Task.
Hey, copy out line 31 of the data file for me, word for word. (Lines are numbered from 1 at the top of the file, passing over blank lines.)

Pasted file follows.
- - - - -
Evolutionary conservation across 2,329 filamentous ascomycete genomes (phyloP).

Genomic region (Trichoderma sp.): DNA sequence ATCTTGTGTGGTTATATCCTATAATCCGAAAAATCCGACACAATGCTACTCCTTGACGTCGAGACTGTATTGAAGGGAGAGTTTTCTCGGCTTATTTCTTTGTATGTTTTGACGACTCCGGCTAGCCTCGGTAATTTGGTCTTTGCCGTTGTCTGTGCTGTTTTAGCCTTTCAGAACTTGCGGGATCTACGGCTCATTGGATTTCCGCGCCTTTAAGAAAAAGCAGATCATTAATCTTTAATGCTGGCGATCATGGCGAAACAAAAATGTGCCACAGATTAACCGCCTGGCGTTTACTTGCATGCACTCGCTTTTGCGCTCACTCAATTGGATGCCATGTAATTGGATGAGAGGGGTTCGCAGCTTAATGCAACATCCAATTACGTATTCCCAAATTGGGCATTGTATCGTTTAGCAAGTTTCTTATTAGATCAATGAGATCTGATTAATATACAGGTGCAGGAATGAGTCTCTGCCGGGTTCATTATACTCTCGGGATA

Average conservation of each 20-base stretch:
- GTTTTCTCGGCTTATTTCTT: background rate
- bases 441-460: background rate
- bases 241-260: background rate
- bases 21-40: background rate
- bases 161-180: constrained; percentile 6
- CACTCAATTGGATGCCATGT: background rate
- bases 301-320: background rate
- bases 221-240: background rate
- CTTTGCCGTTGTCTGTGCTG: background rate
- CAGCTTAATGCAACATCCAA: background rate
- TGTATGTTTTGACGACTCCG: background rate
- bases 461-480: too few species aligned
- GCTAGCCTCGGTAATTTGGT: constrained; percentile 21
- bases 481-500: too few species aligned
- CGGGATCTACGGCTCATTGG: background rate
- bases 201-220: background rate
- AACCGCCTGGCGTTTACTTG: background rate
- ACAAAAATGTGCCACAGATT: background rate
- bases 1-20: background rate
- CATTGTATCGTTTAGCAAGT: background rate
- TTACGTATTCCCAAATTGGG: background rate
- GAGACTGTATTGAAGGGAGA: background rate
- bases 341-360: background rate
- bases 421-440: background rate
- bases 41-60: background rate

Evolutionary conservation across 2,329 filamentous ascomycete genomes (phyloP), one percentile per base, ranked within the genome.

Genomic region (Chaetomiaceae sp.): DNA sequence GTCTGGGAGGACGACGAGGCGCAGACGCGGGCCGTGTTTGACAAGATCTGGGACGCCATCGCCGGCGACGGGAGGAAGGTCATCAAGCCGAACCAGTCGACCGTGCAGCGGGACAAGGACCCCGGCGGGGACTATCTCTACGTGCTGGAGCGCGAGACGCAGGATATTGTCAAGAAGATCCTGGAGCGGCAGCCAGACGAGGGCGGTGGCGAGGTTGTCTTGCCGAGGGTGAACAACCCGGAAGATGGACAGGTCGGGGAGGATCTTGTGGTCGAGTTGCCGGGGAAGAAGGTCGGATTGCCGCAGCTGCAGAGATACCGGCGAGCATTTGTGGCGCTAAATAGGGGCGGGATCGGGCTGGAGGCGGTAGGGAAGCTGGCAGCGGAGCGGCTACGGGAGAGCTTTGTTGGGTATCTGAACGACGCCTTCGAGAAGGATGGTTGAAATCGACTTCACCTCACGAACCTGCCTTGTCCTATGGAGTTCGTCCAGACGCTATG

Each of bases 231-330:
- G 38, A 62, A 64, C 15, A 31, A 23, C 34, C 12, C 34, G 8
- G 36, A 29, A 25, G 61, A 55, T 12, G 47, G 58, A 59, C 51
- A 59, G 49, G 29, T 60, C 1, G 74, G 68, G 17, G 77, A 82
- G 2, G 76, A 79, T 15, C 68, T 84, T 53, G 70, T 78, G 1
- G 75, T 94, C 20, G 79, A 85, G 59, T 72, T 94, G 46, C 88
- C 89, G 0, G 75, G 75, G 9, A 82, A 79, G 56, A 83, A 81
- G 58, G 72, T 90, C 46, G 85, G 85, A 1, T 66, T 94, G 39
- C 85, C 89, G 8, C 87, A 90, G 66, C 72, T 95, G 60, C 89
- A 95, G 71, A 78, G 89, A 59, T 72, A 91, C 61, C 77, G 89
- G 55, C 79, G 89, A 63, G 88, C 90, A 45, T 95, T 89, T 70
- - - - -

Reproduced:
Each of bases 231-330: